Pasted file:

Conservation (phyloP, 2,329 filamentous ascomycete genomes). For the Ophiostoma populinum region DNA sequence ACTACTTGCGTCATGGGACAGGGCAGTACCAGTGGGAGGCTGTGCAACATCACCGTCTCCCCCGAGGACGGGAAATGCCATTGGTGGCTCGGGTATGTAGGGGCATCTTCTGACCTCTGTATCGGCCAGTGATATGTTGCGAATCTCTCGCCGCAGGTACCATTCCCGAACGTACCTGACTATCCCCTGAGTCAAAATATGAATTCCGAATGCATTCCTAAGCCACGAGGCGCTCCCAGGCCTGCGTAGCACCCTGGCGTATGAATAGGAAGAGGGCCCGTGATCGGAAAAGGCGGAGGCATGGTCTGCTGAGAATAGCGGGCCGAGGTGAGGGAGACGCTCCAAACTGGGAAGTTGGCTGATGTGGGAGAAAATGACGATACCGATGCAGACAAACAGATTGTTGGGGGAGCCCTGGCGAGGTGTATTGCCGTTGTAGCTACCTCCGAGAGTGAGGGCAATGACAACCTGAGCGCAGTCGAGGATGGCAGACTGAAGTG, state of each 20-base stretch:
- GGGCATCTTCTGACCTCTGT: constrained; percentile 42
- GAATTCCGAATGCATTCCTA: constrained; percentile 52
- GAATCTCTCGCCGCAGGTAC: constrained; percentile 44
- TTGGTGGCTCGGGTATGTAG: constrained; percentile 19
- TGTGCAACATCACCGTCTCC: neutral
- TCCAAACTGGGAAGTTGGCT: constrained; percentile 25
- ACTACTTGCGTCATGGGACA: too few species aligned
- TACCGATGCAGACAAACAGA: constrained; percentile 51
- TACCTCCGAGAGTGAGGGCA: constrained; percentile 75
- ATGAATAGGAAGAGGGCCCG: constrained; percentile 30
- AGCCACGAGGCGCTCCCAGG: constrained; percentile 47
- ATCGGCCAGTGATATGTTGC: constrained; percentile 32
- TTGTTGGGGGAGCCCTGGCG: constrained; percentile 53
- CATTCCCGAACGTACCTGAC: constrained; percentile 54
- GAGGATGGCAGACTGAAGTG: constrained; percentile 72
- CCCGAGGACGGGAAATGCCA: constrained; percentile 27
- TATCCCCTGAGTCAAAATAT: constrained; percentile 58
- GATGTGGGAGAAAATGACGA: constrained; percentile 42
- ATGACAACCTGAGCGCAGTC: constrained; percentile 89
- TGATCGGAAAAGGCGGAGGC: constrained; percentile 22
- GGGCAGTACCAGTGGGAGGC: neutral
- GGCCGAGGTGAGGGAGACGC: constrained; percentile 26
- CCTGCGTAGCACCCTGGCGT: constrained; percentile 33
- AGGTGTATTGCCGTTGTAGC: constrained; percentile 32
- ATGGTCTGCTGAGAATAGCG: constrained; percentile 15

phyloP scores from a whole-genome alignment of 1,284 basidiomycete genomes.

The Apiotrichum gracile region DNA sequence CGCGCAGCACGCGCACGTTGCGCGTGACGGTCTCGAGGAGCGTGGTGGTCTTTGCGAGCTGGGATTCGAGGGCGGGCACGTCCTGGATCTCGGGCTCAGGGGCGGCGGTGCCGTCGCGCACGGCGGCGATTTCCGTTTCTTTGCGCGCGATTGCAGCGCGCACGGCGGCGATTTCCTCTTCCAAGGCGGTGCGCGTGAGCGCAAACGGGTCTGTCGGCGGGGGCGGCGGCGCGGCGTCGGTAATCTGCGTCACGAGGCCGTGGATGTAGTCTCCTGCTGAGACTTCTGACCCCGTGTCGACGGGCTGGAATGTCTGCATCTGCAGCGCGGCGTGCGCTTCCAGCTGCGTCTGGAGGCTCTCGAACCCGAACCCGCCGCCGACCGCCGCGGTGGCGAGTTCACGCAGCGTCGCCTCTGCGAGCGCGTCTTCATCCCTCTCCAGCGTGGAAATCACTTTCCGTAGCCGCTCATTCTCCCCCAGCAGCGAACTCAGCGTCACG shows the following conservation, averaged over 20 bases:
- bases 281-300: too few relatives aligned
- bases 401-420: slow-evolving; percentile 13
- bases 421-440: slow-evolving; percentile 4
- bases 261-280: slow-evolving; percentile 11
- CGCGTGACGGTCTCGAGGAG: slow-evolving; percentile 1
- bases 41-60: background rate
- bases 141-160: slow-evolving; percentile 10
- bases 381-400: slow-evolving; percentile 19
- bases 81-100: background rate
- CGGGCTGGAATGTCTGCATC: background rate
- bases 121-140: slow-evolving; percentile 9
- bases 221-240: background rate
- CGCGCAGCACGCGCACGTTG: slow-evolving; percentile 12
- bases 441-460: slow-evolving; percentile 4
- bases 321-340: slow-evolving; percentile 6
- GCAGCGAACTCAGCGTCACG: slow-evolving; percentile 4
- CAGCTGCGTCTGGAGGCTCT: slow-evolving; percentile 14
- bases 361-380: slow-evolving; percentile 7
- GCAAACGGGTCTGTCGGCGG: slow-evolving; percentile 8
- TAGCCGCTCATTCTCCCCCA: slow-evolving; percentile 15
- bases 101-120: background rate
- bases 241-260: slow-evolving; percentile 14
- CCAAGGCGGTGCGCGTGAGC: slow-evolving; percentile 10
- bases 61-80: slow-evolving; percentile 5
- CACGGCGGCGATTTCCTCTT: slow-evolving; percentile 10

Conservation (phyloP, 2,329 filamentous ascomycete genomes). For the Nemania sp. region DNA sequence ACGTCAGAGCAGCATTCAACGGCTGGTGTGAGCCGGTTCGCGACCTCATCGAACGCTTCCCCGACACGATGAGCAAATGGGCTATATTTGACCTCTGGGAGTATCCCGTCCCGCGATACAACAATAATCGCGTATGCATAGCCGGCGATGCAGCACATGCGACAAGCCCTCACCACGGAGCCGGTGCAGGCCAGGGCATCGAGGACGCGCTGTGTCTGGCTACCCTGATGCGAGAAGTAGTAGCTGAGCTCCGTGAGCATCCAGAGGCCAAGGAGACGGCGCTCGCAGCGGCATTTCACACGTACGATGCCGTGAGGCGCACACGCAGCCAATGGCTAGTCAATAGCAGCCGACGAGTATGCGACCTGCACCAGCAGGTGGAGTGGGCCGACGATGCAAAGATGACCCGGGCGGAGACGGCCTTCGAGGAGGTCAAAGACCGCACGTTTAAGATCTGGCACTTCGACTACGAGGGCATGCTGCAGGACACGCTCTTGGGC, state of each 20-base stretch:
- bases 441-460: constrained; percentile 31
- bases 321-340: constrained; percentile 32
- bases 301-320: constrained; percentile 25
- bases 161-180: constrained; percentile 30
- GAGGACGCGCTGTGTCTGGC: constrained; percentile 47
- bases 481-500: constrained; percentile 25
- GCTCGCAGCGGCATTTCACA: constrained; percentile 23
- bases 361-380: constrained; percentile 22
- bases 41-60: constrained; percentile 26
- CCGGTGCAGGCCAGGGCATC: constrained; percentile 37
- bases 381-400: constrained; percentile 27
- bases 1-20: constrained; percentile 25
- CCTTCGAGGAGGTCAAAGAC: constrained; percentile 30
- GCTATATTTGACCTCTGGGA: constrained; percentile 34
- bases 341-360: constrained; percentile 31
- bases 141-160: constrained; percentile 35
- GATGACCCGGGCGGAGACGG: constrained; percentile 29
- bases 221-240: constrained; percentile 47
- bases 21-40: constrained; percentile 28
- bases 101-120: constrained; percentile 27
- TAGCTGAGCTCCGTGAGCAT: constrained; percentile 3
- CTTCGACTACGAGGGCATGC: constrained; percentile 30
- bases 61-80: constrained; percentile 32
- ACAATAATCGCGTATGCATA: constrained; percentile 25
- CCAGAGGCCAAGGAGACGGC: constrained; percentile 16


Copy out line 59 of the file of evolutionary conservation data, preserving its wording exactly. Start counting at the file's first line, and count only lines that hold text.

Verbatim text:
- GAGGACGCGCTGTGTCTGGC: constrained; percentile 47